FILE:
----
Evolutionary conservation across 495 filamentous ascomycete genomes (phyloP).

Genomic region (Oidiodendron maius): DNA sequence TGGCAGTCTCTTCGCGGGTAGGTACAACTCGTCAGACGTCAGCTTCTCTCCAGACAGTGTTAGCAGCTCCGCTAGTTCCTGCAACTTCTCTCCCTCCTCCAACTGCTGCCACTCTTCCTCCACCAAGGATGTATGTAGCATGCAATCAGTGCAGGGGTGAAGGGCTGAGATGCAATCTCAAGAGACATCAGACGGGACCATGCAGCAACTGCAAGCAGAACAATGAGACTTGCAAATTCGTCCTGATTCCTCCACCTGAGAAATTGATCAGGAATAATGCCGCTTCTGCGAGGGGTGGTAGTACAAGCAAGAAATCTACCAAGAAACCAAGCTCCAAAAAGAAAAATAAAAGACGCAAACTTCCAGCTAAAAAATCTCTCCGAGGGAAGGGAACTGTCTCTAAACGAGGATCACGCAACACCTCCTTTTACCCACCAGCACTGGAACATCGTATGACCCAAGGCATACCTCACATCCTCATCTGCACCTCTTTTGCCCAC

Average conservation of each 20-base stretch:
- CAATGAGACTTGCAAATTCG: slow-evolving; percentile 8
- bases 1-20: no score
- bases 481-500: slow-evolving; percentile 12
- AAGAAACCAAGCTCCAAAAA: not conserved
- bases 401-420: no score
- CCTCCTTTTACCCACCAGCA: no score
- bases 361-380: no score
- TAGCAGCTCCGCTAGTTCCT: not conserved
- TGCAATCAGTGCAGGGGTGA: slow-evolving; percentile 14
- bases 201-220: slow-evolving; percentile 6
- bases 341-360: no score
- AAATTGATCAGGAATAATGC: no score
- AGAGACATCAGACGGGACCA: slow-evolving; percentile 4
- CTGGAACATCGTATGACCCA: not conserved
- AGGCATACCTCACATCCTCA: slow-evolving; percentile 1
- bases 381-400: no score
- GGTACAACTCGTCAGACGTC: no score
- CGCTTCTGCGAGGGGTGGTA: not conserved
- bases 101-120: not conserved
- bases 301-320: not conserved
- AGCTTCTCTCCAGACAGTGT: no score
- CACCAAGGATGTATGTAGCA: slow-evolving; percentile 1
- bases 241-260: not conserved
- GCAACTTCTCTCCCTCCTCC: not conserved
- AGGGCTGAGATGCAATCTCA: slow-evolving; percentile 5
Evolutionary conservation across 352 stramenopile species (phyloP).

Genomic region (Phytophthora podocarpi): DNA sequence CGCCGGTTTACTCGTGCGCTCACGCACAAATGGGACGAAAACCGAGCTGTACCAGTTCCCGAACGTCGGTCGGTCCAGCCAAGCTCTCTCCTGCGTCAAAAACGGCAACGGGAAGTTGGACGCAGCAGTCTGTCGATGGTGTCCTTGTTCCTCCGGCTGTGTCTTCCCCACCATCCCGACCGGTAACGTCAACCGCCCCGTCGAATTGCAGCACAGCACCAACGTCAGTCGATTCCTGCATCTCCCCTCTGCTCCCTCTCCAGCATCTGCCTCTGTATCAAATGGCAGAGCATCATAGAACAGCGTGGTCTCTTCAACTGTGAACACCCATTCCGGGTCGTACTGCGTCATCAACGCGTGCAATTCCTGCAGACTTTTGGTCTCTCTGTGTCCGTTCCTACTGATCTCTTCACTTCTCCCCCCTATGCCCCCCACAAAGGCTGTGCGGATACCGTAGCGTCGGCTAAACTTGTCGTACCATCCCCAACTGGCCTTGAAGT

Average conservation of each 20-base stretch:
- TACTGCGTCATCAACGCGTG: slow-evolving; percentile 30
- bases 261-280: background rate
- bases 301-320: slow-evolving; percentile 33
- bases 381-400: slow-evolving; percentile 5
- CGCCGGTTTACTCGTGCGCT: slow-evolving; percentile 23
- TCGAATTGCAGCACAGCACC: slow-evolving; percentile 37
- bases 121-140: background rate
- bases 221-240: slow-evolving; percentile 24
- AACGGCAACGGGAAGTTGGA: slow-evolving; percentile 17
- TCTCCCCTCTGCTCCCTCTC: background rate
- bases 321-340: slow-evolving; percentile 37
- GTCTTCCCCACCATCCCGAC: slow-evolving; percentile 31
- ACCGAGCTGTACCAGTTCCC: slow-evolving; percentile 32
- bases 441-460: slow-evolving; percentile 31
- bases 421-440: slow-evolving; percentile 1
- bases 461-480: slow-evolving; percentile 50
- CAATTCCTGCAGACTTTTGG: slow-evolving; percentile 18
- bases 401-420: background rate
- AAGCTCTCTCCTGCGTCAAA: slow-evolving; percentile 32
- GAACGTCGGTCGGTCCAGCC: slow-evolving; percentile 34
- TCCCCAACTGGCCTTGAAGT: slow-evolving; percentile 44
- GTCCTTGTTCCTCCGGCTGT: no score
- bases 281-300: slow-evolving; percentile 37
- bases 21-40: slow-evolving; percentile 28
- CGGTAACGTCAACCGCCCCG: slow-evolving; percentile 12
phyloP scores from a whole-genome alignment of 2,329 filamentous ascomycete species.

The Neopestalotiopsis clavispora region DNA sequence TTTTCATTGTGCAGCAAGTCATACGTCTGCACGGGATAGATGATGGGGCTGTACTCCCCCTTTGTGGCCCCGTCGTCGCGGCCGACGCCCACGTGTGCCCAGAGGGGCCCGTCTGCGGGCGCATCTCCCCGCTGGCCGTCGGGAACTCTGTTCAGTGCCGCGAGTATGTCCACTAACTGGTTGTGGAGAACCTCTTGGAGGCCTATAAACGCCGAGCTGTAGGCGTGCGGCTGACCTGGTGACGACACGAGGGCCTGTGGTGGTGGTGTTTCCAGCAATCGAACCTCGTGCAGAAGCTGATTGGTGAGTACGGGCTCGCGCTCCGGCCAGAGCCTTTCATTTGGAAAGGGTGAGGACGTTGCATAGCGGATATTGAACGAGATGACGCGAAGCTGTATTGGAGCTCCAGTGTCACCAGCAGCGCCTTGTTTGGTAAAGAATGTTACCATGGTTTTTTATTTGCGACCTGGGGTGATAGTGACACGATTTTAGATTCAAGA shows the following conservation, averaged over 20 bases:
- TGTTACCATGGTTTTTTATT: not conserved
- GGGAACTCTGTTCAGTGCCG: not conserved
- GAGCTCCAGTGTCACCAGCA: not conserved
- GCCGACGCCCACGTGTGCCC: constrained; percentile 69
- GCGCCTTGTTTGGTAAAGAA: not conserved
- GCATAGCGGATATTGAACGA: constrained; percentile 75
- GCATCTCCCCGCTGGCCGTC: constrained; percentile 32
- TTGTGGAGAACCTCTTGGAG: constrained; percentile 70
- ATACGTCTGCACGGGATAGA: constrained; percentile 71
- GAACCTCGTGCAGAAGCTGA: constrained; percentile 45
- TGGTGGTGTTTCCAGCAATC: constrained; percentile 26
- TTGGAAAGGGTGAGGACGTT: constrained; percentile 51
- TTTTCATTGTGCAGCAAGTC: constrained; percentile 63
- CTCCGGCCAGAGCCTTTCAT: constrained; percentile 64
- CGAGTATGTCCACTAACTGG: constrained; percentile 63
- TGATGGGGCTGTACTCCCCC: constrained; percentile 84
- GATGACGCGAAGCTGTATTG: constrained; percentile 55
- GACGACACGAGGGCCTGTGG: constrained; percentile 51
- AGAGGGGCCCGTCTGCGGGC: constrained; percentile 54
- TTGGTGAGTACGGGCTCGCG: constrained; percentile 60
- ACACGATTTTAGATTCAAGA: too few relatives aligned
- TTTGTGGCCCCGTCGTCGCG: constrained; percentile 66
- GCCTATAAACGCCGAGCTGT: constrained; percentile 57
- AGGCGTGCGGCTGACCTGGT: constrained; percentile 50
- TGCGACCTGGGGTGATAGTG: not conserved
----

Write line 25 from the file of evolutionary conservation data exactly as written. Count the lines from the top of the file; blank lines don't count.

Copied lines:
- CACCAAGGATGTATGTAGCA: slow-evolving; percentile 1